Publisher: Harper Voyager
Year of Publication: 2017
When I was younger I was so captivated by the world of Djinn, thanks to Bartimaeus Trilogy and The Children of the Lamp series. And when I found out that this book is a Young Adult book about Djinn I was sold right away!
The story follows Nahri, a con woman with the ability of healing people. Many believes that Nahri’s work has something to do with spirits, but Nahri didn’t believe in magic, or spirits. Until she performed a fake exorcism called Zar and accidentally awaken an evil Djinn who possessed a little girl. While running for dear life, she also accidentally called for Dara, a Daeva warrior who promised her safety in a magical city of Daevabad. Together, they began their journey to the city of brass.
Ali, a humble and kind-hearted Djinn who’s also the second prince of Daevabad. He secretly helps to run a small organization to help Shafit (half human half Djinn) against his faher’s authorization.
The book is alternating between Nahri’s and Ali’s point of view. While we get the informations about the Djinn’s world, tribes, histories from Dara in Nahri’s chapter, we get to ‘see’ the real Daevabad in Ali’s along with the government and political issues.
The pace was perfect, although it’s a little bit slow and boring in the first few Ali’s chapter because it’s mostly politics. But when Ali and Nahri finally met, you’d want to keep reading non stop.
This book has a perfect worldbuilding! Chakraborty mixed moslem history into fantasy and she did fantastic. The Daevabad histories are perfectly connected to the present story, boy I love the histories. I love how there are six Djinn tribes and each of them has their own characteristic and abilities. Everything are incredibly detailed, you could instantly imagine the city’s grand architecture just from the description, every tribe’s characteristics like skin color, eye color, even every tribe’s outfit and languages also written with such details. You would never feel this much Middle Eastern vibes from a book, guaranteed!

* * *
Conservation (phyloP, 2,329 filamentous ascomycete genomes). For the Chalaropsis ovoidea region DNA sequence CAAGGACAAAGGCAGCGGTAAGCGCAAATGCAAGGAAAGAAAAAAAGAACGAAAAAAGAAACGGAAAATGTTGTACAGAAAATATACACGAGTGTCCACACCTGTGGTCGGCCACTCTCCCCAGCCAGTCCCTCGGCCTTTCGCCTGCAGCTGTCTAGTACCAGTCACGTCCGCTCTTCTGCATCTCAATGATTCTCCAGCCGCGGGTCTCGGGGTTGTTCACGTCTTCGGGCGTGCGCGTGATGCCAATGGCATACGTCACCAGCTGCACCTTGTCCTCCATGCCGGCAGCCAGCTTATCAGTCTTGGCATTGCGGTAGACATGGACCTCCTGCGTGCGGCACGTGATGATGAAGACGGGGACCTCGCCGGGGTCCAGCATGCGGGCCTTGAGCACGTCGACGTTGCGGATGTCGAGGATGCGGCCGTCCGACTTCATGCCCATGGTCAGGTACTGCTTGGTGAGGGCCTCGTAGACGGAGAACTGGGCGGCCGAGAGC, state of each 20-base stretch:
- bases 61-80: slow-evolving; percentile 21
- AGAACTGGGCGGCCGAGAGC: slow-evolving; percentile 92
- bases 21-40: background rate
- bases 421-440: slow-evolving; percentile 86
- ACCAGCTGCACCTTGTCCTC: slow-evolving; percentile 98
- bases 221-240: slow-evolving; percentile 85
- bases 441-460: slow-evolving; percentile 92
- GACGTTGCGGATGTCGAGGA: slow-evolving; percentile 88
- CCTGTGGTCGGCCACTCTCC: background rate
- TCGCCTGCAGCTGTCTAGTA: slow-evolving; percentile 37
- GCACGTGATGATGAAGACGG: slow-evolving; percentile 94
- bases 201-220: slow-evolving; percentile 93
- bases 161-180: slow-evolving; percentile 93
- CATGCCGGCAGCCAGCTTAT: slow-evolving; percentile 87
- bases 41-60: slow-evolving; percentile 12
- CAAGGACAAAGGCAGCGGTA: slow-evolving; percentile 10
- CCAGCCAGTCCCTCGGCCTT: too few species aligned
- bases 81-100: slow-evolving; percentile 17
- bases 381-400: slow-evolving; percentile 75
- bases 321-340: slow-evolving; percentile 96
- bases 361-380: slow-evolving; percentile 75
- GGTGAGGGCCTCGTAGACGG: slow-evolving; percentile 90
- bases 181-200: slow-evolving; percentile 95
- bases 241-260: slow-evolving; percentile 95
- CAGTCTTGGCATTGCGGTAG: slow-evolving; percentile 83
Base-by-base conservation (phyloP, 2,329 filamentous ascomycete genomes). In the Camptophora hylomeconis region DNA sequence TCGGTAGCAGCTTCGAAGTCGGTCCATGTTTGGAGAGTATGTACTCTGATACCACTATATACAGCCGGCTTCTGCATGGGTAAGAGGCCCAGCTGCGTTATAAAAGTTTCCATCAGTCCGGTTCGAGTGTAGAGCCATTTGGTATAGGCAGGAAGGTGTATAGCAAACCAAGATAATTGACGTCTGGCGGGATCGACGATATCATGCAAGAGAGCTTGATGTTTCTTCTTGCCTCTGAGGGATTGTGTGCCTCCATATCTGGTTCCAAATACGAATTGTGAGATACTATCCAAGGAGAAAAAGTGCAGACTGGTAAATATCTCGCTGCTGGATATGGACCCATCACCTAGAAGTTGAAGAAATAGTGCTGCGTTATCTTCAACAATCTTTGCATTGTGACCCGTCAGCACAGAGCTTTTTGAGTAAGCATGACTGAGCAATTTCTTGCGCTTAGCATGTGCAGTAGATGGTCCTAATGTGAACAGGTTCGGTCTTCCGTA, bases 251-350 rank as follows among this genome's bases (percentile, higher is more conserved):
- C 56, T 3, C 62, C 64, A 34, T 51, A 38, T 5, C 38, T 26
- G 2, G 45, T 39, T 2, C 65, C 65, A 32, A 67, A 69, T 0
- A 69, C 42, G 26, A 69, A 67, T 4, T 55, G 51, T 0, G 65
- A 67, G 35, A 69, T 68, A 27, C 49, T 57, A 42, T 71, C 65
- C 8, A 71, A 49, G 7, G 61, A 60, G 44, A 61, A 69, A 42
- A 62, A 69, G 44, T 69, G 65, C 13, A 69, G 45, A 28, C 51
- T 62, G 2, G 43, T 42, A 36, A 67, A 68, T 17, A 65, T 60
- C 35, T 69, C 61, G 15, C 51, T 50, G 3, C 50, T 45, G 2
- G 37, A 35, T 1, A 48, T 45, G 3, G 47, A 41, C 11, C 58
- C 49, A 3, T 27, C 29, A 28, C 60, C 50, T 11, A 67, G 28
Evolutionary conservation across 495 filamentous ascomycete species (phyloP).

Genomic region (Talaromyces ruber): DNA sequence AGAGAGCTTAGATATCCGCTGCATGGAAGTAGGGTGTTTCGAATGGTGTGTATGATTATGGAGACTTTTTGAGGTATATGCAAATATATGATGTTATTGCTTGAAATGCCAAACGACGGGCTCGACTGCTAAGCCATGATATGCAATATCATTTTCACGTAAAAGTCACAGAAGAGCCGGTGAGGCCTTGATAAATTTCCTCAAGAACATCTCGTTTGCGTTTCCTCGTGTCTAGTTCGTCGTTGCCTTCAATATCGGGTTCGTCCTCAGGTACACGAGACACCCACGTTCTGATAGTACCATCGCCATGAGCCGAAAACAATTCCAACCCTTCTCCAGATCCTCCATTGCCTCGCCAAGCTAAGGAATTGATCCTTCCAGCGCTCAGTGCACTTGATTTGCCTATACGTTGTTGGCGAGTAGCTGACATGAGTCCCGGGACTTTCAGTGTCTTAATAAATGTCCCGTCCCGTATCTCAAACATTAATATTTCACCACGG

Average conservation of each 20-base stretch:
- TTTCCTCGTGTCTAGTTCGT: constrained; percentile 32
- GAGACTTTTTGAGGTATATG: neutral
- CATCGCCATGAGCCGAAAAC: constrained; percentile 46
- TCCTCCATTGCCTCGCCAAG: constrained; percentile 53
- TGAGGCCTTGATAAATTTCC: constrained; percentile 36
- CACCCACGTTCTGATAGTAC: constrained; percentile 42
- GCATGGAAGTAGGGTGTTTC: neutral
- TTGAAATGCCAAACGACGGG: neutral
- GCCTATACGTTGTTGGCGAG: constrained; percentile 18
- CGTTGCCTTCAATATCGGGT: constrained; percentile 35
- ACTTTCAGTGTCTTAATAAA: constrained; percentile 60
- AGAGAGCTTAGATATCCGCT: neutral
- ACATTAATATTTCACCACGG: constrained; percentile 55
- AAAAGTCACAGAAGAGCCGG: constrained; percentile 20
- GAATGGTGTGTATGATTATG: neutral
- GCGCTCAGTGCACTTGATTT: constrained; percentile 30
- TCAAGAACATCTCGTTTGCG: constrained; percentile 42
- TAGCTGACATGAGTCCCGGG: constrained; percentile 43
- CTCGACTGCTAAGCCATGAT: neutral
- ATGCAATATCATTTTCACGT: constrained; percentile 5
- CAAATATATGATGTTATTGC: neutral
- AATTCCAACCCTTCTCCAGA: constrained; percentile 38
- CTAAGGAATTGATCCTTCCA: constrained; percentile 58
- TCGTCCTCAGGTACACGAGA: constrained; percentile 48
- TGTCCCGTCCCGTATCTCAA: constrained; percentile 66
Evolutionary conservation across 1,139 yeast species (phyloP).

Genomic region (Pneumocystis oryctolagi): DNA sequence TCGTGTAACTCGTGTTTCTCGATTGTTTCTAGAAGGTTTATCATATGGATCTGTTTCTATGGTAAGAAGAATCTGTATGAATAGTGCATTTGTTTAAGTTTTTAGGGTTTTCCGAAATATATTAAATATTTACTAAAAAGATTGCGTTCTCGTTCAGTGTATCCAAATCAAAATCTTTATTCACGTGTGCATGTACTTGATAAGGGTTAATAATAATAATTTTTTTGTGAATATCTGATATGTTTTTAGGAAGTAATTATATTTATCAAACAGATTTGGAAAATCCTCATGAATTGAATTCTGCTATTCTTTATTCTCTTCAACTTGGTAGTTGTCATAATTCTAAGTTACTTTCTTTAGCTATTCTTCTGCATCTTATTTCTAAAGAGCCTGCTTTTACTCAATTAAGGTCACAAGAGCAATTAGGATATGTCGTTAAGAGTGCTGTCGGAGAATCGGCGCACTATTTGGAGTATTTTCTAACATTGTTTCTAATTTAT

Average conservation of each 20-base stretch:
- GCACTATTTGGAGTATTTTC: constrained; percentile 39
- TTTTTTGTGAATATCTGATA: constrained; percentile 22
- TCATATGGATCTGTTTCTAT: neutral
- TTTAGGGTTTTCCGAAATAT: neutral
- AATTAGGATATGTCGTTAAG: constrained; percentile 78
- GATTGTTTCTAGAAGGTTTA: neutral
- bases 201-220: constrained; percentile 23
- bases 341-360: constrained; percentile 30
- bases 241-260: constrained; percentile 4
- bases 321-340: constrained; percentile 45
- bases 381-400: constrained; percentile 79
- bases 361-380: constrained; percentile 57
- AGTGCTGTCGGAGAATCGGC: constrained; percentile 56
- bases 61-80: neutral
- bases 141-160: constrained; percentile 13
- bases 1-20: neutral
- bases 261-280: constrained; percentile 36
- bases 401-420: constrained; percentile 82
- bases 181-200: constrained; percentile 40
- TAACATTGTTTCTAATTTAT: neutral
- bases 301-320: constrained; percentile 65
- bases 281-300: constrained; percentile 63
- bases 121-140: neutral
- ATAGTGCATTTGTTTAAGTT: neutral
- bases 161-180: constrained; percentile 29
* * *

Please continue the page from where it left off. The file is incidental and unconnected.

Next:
The most frustrating thing about this book is you just couldn’t pick a side, the characters are all in the grey area where no one seems to be right and no one seem to be wrong either, even at some point you’ll think that the tyrant king is actually a wise and great person.
Nahri is a strong female character, despite being the center of the whole story I feel like Nahri’s character lack of uniqueness, but it does leave some space for character development, I hope!
And Dara, oh Dara, my precious Dara. I always attracted with funny and easy going guy like Thorne in TLC and Leo Valdez in HoO, but this time, a moody and sarcastic Daeva with serious self control issues and dark past steal my precious heart!
Ali is a cinnamon roll for sure, he is a perfect example of moslem man and I give Chakraborty a standing applause for writing this kind of character.
This book is a must read, especially if you love middle eastern vibes, fantastic worldbuilding, mythology, magical creatures, djinn, and a super complex and tangled story that make you flipping pages like a mad man.